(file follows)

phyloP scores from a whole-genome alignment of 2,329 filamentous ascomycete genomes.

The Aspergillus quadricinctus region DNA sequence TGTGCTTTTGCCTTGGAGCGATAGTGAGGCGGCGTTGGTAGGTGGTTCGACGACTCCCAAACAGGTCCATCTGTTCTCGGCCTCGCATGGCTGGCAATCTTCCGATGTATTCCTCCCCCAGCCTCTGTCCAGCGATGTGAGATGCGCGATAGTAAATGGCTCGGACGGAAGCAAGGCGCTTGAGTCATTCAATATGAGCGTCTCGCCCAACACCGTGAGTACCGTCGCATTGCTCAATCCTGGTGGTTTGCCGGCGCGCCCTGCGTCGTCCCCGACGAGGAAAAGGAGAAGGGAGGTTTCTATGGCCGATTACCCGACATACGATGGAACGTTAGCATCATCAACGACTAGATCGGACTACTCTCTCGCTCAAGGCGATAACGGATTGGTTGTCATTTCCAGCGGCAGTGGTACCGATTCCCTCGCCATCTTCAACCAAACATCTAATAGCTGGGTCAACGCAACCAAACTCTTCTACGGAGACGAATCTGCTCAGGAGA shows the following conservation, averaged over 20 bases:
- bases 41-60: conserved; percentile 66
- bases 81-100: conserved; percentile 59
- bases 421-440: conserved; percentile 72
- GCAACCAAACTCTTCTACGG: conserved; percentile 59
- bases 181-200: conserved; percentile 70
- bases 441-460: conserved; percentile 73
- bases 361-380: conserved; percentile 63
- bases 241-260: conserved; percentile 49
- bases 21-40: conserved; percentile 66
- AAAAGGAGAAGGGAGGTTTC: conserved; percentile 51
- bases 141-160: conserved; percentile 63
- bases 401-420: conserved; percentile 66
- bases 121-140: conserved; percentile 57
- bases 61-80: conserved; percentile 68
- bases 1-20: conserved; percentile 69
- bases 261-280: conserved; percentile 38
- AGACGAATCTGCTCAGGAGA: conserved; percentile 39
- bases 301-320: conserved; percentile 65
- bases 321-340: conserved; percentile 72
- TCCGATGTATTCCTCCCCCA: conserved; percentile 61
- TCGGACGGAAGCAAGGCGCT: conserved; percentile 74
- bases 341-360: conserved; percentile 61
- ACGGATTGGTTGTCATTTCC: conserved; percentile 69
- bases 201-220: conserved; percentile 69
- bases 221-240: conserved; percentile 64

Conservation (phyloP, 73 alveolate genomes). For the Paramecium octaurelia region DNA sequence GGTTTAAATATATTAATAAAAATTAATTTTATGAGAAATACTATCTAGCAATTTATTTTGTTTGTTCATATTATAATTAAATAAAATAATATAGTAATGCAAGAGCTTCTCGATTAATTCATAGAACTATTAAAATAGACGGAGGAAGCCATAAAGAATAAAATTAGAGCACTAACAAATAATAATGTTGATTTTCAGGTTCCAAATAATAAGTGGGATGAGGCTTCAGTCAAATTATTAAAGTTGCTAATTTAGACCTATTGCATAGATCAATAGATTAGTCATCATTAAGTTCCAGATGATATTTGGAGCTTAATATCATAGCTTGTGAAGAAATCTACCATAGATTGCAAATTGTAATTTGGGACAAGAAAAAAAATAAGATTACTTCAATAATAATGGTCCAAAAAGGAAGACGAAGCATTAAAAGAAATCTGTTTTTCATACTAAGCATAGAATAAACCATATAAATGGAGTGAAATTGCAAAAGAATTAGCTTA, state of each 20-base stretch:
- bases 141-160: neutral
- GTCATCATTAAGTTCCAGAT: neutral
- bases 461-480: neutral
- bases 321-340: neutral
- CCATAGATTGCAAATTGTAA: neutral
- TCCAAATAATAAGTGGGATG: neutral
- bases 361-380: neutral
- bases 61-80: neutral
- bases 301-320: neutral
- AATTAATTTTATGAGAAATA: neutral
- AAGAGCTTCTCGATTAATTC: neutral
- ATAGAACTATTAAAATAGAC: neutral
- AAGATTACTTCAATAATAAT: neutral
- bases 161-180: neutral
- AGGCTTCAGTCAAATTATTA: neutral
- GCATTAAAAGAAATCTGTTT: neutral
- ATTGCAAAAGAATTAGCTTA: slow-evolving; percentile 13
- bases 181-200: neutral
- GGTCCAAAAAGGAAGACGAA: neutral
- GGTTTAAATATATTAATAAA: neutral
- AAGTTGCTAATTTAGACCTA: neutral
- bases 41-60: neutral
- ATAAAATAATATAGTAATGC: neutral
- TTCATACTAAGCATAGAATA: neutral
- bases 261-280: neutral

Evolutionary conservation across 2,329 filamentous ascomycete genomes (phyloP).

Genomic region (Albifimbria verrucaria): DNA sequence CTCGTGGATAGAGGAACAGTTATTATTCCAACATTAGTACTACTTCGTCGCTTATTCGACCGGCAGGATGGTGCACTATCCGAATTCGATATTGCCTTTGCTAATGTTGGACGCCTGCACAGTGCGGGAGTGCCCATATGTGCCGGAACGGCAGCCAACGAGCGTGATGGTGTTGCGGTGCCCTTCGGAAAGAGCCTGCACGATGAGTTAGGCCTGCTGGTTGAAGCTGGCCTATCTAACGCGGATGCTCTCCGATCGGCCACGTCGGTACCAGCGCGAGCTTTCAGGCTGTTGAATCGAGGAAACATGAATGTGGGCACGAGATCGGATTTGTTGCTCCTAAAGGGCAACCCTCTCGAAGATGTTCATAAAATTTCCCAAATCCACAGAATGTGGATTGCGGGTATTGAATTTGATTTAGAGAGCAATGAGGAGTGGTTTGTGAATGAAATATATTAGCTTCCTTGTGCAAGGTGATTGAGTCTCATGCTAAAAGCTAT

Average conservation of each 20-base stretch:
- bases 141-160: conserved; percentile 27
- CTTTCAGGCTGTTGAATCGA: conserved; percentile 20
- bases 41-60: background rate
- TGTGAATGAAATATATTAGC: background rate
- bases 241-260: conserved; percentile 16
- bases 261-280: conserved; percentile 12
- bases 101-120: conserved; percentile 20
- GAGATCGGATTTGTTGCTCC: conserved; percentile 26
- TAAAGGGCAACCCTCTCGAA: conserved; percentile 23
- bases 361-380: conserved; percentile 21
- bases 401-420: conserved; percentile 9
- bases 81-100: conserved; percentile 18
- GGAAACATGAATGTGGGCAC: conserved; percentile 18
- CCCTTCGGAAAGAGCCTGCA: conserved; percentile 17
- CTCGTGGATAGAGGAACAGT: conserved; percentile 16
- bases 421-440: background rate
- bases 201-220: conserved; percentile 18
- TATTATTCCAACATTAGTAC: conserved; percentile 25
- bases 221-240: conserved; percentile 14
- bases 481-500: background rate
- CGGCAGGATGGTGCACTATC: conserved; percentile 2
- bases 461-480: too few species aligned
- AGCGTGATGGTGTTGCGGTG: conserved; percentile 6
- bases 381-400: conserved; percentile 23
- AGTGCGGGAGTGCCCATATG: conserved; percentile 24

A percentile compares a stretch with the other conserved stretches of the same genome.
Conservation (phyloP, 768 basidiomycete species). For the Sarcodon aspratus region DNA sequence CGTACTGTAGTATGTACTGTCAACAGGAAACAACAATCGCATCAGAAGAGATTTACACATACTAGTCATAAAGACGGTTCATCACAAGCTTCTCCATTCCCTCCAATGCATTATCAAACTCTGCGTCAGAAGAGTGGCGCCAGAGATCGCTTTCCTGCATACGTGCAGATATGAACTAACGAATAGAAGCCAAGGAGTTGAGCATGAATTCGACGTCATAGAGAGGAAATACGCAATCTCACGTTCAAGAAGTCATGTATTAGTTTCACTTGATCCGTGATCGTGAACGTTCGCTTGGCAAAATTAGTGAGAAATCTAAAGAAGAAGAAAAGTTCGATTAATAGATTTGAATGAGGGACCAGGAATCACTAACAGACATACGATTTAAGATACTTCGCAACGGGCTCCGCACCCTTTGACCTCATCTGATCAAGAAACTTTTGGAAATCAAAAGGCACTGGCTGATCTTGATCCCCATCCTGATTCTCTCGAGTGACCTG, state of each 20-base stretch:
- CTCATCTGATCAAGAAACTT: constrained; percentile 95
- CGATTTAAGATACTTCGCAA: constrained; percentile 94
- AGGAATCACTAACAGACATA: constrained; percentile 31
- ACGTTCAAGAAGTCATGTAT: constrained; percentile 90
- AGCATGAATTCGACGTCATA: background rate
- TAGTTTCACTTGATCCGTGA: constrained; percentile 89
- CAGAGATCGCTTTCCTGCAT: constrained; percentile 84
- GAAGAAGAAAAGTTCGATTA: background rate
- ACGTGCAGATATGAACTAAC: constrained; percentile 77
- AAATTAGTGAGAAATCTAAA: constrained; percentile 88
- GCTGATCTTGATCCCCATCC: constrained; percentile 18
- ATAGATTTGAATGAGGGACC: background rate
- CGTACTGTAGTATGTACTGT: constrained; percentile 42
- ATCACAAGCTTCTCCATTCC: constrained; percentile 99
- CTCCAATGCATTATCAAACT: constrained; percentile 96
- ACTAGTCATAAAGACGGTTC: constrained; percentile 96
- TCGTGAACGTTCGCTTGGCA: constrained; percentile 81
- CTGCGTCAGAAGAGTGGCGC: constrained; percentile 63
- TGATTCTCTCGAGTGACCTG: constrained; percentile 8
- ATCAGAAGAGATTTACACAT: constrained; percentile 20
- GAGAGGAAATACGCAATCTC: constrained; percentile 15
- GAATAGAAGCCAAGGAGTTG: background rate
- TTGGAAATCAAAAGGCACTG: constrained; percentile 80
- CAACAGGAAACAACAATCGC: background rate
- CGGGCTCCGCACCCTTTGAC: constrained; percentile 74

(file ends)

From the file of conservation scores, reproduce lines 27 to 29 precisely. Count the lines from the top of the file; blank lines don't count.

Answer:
- bases 221-240: conserved; percentile 64

Conservation (phyloP, 73 alveolate genomes). For the Paramecium octaurelia region DNA sequence GGTTTAAATATATTAATAAAAATTAATTTTATGAGAAATACTATCTAGCAATTTATTTTGTTTGTTCATATTATAATTAAATAAAATAATATAGTAATGCAAGAGCTTCTCGATTAATTCATAGAACTATTAAAATAGACGGAGGAAGCCATAAAGAATAAAATTAGAGCACTAACAAATAATAATGTTGATTTTCAGGTTCCAAATAATAAGTGGGATGAGGCTTCAGTCAAATTATTAAAGTTGCTAATTTAGACCTATTGCATAGATCAATAGATTAGTCATCATTAAGTTCCAGATGATATTTGGAGCTTAATATCATAGCTTGTGAAGAAATCTACCATAGATTGCAAATTGTAATTTGGGACAAGAAAAAAAATAAGATTACTTCAATAATAATGGTCCAAAAAGGAAGACGAAGCATTAAAAGAAATCTGTTTTTCATACTAAGCATAGAATAAACCATATAAATGGAGTGAAATTGCAAAAGAATTAGCTTA, state of each 20-base stretch:
- bases 141-160: neutral